But before we check in with Miles, the screenwriters cleverly subvert expectations by giving us an opening prologue with Gwen Stacy (Hailee Steinfeld), one of many other characters from other universes with super-spider powers. Gwen is placed front and center as she tells us in voiceover, “Let’s do things differently this time,” a meta line that proves to be quite literal, showing how this story won’t be simply more of the same.

In the comics, she’s referred to as Spider-Gwen, but it’s more fitting to call Spider-Woman in these movies. In the last movie, we saw the bond that developed between Gwen and Miles, two peers who have more in common than the average teens. Here we learn how they have even more in common, like how Gwen’s father is a police Captain (Shea Whigham) on Earth-65, which makes fighting crime as Spider-Woman quite a challenge. Their already strained relationship increases once a steam-punked Vulture (Jorma Taccone) drops in from a Renaissance-inspired universe to break into the Guggenheim Museum in Manhattan and by the time Gwen confronts him as Spider-Woman she is seen as a murderer by her father. This is also where we meet Miguel O’Hara (Oscar Isaac), the Spider-Man of the year 2099, and Jessica Drew (Issa Rae), another Spider-Woman from an alternate universe, both of whom are members of the Spider-Society and have a device which enables them to universe hop. Due to her current problematic situation, Gwen winds up escaping with them through a dimensional portal.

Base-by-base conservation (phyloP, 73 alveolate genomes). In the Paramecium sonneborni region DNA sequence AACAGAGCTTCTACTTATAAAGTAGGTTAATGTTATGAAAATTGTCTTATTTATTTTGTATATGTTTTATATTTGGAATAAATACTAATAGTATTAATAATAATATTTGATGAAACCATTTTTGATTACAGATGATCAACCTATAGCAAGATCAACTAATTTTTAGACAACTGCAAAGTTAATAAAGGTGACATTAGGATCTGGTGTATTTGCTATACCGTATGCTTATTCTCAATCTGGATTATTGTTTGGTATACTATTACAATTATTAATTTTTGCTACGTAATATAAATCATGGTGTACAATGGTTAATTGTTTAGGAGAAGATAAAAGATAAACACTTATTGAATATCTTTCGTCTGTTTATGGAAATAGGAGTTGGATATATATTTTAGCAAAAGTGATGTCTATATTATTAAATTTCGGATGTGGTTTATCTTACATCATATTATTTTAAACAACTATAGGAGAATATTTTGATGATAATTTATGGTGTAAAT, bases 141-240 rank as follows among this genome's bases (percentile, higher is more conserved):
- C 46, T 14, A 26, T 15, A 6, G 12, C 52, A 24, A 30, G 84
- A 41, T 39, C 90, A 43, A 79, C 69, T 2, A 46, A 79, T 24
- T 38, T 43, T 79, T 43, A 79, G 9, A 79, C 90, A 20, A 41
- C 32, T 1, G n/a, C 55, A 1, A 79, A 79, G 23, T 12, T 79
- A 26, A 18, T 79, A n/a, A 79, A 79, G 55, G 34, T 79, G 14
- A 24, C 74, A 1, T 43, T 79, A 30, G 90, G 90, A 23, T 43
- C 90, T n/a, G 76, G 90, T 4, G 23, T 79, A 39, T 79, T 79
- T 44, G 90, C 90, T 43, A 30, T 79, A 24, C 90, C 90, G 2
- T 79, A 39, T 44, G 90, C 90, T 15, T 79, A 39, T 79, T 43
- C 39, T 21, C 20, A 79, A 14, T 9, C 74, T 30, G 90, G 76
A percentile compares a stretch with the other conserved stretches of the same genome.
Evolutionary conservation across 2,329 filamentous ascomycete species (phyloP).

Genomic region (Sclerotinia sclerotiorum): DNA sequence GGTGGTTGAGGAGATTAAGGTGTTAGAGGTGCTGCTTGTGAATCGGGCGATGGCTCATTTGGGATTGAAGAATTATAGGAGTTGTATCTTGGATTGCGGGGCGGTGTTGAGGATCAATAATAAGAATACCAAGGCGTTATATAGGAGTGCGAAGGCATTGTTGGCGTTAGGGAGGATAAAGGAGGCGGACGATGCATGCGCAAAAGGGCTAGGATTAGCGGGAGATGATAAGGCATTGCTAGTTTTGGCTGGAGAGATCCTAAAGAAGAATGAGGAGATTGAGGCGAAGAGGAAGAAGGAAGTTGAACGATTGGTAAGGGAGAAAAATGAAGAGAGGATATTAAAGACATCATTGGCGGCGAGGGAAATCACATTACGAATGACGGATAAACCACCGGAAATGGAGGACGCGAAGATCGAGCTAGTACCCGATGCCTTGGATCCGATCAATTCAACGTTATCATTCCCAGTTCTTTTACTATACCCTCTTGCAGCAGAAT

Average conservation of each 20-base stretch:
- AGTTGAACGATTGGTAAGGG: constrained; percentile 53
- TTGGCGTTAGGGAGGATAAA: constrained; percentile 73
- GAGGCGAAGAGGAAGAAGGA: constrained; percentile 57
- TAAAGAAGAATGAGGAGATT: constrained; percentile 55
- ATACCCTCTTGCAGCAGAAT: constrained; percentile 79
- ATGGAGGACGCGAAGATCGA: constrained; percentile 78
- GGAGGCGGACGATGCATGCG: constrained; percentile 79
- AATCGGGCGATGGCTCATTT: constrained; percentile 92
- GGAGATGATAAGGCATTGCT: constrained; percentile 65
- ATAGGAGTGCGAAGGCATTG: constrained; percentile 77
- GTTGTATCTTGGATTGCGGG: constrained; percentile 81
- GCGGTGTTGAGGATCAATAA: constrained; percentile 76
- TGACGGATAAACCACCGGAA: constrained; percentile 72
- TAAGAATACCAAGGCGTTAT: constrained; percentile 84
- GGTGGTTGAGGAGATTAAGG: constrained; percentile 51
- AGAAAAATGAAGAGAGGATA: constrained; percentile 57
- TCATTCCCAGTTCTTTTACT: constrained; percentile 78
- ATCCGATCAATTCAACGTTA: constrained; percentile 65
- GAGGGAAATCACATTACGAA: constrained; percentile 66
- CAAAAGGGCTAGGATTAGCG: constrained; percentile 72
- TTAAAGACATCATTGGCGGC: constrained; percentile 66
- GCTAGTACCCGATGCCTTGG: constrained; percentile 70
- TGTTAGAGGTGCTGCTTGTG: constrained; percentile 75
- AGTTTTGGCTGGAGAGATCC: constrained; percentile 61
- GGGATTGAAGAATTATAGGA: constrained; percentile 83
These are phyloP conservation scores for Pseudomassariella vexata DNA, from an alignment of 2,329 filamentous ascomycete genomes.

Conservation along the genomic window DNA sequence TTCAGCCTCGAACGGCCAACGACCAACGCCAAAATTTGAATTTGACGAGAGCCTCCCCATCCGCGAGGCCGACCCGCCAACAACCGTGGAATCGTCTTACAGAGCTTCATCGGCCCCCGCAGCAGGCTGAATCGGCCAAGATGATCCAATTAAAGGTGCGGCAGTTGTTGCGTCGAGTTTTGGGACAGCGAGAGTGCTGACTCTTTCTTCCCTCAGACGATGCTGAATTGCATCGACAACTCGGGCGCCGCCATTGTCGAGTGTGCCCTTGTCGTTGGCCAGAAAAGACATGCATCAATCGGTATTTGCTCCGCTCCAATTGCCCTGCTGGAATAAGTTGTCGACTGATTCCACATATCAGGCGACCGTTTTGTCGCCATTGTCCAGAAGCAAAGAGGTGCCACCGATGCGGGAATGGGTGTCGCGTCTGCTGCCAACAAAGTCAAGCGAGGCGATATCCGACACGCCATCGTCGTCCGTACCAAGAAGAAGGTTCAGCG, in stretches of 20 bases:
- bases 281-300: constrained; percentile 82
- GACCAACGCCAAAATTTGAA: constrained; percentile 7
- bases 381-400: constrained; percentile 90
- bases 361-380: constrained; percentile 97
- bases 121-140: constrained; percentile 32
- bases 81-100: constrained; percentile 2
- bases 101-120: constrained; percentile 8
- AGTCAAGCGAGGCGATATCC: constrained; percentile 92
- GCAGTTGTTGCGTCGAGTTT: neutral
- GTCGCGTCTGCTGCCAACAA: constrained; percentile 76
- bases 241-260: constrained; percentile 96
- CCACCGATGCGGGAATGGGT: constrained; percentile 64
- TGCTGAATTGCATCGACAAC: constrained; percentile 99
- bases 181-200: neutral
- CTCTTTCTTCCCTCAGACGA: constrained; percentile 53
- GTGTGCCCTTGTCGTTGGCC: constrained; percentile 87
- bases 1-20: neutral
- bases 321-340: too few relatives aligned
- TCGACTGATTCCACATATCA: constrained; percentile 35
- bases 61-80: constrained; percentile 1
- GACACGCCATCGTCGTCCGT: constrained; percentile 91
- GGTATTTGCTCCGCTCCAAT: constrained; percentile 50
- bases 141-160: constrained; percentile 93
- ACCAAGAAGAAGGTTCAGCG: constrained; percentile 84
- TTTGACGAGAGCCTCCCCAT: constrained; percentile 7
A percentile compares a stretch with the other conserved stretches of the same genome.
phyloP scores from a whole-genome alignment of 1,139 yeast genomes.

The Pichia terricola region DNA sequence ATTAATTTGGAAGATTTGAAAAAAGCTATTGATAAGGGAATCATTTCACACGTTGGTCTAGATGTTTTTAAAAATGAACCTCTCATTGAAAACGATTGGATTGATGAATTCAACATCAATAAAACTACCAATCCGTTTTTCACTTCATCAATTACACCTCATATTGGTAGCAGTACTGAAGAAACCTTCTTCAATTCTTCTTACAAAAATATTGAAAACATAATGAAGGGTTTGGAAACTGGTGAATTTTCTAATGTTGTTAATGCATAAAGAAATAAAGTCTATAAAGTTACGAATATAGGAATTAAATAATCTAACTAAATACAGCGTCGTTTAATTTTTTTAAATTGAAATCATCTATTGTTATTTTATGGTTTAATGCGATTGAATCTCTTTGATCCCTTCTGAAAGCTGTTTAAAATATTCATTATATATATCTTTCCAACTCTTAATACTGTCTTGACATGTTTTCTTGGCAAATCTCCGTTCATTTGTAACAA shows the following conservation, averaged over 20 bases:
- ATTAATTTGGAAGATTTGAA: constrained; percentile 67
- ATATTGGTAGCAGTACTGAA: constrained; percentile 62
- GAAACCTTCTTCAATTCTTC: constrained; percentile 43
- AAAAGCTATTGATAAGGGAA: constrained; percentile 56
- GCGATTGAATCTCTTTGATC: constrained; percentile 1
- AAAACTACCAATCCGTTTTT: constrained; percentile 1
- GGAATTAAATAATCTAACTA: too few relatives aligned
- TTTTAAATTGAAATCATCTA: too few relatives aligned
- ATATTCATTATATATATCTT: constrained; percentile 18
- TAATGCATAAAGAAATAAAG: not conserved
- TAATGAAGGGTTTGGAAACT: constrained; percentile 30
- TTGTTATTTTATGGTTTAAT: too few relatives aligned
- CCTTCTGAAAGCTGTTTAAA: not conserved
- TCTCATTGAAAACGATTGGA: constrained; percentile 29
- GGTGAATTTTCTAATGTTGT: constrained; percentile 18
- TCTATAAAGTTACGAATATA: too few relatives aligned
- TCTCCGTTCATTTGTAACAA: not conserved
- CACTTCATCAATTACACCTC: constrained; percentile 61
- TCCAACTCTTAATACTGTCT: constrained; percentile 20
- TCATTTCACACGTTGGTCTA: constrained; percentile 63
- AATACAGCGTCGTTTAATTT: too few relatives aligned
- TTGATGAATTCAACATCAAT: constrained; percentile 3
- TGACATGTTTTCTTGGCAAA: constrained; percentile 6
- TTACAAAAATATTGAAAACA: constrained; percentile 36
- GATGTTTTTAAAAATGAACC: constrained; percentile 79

Back on Earth-1610, Miles has to contend with a seemingly B-level super villain named The Spot (a perfectly cast Jason Schwartzman), a mysterious albeit awkward character who believes he is Spider-Man’s nemesis. Considering his appearance, it’s understandable how Miles wants to write him off as a “villain of the week”, but that only enrages The Spot, motivating him to master his portal-opening holes and increasing his power, which he gained after Miles saved the day in the last movie. When he first encounters The Spot, Miles is doing everything he can to wrap their confrontation up quickly since he’s already late for a meeting with his school principal and his parents that will determine his future.